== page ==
Saturday, January 28, 2012

Help save Siberian tigers from extinction

To the Editor:

My name is Rowan E. Montgomery and I’m 9 years old. I want to tell you about Siberian tigers and how they’re going extinct.

Siberian tigers live in Russia. They are aggressive and hunt alone. They’re active mostly at night. In the nature special I watched on the Discovery channel, these tigers were so aggressive that they destroyed a fake Siberian tiger that the scientists put out. The fake tiger was so realistic that even the dogs thought it was real! By morning all of the color was taken off and the head, arms and tail were destroyed. This shows how powerful these animals are. They can grow as long as 13 feet and weigh as much as 700 pounds!

Siberian tigers are being killed by guns and other weapons for their body parts and fur. People sell the whiskers, bones and skins. In China they make medicine out of the bones even though it is illegal. Siberian tigers live in forests that are getting cut down for logging, taking away the land they need to live. Between 360 and 450 Siberian tigers are left in the world.

You could help to save the Siberian tigers if you wrote letters to the government, made a donation to a tiger conservation organization, or adopt a Siberian tiger from a zoo. You can make a difference if you just try.

Rowan E. Montgomery

Monday, January 16, 2012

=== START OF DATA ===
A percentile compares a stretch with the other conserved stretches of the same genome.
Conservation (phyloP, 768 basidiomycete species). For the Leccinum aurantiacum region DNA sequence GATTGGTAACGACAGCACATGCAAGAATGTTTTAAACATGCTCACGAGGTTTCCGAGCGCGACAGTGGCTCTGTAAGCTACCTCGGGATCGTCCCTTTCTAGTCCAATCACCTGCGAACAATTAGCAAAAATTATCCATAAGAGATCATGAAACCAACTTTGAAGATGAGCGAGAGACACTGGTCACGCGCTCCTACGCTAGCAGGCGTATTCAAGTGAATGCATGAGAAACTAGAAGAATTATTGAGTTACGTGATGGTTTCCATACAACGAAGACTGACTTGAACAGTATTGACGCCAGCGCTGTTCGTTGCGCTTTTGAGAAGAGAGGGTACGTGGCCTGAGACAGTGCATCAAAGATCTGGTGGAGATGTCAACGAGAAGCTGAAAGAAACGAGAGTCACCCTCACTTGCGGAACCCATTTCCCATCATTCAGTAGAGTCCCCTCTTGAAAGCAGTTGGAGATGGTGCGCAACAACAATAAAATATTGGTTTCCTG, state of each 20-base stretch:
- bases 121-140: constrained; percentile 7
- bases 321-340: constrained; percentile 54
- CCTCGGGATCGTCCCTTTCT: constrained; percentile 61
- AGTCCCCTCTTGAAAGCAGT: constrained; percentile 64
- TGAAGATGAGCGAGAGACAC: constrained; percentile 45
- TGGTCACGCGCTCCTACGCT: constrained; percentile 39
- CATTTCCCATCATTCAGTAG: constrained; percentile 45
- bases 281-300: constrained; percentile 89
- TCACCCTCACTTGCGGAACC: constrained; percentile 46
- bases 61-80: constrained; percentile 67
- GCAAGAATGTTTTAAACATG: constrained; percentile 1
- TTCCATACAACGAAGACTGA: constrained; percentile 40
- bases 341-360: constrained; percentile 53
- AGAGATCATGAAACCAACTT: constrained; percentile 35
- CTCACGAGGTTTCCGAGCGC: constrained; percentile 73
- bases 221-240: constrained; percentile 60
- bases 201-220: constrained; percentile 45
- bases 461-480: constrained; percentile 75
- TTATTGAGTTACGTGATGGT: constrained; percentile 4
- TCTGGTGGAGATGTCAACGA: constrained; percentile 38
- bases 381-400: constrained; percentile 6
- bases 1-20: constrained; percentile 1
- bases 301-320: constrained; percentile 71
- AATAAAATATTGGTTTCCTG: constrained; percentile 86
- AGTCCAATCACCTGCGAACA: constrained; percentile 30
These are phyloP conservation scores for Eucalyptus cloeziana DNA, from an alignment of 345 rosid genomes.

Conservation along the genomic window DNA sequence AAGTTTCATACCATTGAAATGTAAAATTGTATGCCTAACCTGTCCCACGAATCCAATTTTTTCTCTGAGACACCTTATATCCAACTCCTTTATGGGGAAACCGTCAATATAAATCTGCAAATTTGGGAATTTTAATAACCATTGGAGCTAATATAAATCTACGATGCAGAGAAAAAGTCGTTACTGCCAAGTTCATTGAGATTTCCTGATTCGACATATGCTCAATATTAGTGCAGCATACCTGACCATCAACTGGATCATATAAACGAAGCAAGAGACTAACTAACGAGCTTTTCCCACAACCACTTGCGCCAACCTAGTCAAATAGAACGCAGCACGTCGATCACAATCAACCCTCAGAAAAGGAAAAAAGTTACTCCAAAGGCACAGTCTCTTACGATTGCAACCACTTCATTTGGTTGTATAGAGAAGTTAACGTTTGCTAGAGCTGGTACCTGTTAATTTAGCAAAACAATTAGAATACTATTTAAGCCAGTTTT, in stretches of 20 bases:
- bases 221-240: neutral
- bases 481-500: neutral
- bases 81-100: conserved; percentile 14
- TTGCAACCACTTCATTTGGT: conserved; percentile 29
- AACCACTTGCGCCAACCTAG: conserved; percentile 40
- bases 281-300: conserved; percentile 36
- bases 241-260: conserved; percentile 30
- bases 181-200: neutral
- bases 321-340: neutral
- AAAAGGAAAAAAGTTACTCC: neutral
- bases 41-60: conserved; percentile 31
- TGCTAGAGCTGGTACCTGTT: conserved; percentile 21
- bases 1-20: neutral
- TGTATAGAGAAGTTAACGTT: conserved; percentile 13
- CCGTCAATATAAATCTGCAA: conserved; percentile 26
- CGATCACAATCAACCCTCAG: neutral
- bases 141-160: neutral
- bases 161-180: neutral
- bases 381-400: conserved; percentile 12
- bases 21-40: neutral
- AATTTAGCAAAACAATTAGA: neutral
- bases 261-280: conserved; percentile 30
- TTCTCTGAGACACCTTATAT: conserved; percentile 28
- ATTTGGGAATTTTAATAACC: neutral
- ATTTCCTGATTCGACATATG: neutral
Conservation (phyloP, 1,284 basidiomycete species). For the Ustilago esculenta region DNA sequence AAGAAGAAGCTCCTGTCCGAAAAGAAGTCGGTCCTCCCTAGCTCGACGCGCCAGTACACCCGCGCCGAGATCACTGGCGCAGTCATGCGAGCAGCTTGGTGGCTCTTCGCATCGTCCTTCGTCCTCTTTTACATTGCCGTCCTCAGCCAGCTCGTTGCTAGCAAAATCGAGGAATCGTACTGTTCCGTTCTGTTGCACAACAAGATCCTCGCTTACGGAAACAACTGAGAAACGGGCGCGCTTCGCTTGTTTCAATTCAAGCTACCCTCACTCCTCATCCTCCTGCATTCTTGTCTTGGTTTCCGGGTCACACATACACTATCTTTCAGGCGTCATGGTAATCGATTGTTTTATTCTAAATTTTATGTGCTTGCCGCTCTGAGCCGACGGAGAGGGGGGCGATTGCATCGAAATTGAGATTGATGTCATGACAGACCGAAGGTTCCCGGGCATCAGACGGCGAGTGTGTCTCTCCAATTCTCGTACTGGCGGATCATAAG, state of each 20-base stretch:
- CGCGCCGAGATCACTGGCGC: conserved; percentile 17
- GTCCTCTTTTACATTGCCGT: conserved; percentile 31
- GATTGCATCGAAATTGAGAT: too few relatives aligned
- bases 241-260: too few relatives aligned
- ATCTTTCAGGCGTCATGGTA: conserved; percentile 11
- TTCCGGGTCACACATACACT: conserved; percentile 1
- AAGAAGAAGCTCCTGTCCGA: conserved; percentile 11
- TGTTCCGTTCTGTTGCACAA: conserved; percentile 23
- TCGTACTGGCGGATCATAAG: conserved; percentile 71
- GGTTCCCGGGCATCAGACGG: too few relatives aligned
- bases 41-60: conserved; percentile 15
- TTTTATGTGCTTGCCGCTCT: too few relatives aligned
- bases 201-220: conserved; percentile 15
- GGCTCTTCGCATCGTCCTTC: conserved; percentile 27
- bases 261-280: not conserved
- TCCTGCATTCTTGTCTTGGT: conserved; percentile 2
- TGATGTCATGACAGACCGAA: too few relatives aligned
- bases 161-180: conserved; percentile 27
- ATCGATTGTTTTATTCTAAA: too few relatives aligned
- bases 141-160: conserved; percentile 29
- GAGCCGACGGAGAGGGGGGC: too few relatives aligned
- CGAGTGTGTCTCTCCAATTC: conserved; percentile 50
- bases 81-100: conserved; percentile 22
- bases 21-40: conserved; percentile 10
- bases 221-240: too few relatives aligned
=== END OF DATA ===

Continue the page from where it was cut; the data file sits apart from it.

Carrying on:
Volunteers clear traps for Siberian tigers in NE China

Dozens of volunteers braved freezing temperatures and knee-high snow to clear traps for endangered wild Siberian tigers in northeast China this week.
In six groups, 73 volunteers searched six forest farms in the northeastern province of Heilongjiang in a four-day trap-clearing campaign that ended Friday.
The volunteers, age 18 and 65, included doctors, computer engineers, public servants and college students. There was even an Australian named Melissa Pettigrew.
If more people go out to clear traps in order to protect Siberian tigers, the endangered animals and their offspring can be better protected, Pettigrew said.
Winter is a tough season for the rare tigers as their prey becomes scarce, and the animals sometimes die from not having enough to eat or by coming into contact with a hunter's bullet or a trap.
Wang Lin, an initiator of the trap-clearing campaign, said that every winter, poachers set iron wire ring traps to catch wild animals like rabbits and roe deer as they can be more easily tracked on snow.
"The traps are cheap but very dangerous," said Wang. "They reduce the population of small animals, which are often prey for the tigers. They can even hurt tigers or help to catch them."
In late October 2011, a wild Siberian tiger was found dead with a trap around its neck in the city of Mishan in Heilongjiang, prompting environmentalists to call for enhanced wildlife protection.
Four to six wild Siberian tigers are believed to be living on the six forest farms, underscoring the importance of the volunteers' protection efforts.
Workers at one forest farm filmed a Siberian tiger last November, and with improving ecology, there have been more and more tiger paw prints spotted over the past couple of years.